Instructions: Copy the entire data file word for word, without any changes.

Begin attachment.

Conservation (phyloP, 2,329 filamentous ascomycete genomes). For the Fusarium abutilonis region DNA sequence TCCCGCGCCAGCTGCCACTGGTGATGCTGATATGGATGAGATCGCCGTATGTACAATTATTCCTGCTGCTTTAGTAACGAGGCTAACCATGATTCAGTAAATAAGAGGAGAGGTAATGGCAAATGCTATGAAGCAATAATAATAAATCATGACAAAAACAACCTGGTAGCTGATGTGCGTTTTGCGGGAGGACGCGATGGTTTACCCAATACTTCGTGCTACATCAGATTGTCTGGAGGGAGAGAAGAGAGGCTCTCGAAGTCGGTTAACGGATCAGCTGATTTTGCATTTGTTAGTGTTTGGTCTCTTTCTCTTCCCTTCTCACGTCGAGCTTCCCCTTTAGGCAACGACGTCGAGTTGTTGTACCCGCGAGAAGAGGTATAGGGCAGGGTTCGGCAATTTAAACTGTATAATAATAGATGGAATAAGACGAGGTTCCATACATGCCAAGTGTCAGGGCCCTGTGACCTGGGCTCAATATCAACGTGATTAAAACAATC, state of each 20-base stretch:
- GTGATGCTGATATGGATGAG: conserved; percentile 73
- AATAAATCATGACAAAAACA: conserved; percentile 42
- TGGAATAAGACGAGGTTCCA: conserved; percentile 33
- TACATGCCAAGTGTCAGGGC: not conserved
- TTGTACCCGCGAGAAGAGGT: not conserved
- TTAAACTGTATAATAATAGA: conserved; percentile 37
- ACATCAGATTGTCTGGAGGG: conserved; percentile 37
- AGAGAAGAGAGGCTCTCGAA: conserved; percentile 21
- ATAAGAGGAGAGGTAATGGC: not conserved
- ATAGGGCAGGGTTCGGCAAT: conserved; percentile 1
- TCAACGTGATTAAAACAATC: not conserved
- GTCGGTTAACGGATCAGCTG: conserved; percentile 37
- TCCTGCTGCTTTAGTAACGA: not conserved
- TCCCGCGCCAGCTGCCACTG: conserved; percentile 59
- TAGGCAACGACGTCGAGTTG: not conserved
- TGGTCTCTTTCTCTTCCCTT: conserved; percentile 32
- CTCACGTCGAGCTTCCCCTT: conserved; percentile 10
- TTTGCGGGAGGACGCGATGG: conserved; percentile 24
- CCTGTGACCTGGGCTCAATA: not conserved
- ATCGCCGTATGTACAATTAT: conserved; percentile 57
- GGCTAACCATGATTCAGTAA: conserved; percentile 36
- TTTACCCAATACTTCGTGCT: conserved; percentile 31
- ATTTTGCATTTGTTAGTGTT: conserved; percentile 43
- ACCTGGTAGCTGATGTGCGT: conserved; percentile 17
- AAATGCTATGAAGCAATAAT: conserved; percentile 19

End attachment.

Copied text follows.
Conservation (phyloP, 2,329 filamentous ascomycete genomes). For the Fusarium abutilonis region DNA sequence TCCCGCGCCAGCTGCCACTGGTGATGCTGATATGGATGAGATCGCCGTATGTACAATTATTCCTGCTGCTTTAGTAACGAGGCTAACCATGATTCAGTAAATAAGAGGAGAGGTAATGGCAAATGCTATGAAGCAATAATAATAAATCATGACAAAAACAACCTGGTAGCTGATGTGCGTTTTGCGGGAGGACGCGATGGTTTACCCAATACTTCGTGCTACATCAGATTGTCTGGAGGGAGAGAAGAGAGGCTCTCGAAGTCGGTTAACGGATCAGCTGATTTTGCATTTGTTAGTGTTTGGTCTCTTTCTCTTCCCTTCTCACGTCGAGCTTCCCCTTTAGGCAACGACGTCGAGTTGTTGTACCCGCGAGAAGAGGTATAGGGCAGGGTTCGGCAATTTAAACTGTATAATAATAGATGGAATAAGACGAGGTTCCATACATGCCAAGTGTCAGGGCCCTGTGACCTGGGCTCAATATCAACGTGATTAAAACAATC, state of each 20-base stretch:
- GTGATGCTGATATGGATGAG: conserved; percentile 73
- AATAAATCATGACAAAAACA: conserved; percentile 42
- TGGAATAAGACGAGGTTCCA: conserved; percentile 33
- TACATGCCAAGTGTCAGGGC: not conserved
- TTGTACCCGCGAGAAGAGGT: not conserved
- TTAAACTGTATAATAATAGA: conserved; percentile 37
- ACATCAGATTGTCTGGAGGG: conserved; percentile 37
- AGAGAAGAGAGGCTCTCGAA: conserved; percentile 21
- ATAAGAGGAGAGGTAATGGC: not conserved
- ATAGGGCAGGGTTCGGCAAT: conserved; percentile 1
- TCAACGTGATTAAAACAATC: not conserved
- GTCGGTTAACGGATCAGCTG: conserved; percentile 37
- TCCTGCTGCTTTAGTAACGA: not conserved
- TCCCGCGCCAGCTGCCACTG: conserved; percentile 59
- TAGGCAACGACGTCGAGTTG: not conserved
- TGGTCTCTTTCTCTTCCCTT: conserved; percentile 32
- CTCACGTCGAGCTTCCCCTT: conserved; percentile 10
- TTTGCGGGAGGACGCGATGG: conserved; percentile 24
- CCTGTGACCTGGGCTCAATA: not conserved
- ATCGCCGTATGTACAATTAT: conserved; percentile 57
- GGCTAACCATGATTCAGTAA: conserved; percentile 36
- TTTACCCAATACTTCGTGCT: conserved; percentile 31
- ATTTTGCATTTGTTAGTGTT: conserved; percentile 43
- ACCTGGTAGCTGATGTGCGT: conserved; percentile 17
- AAATGCTATGAAGCAATAAT: conserved; percentile 19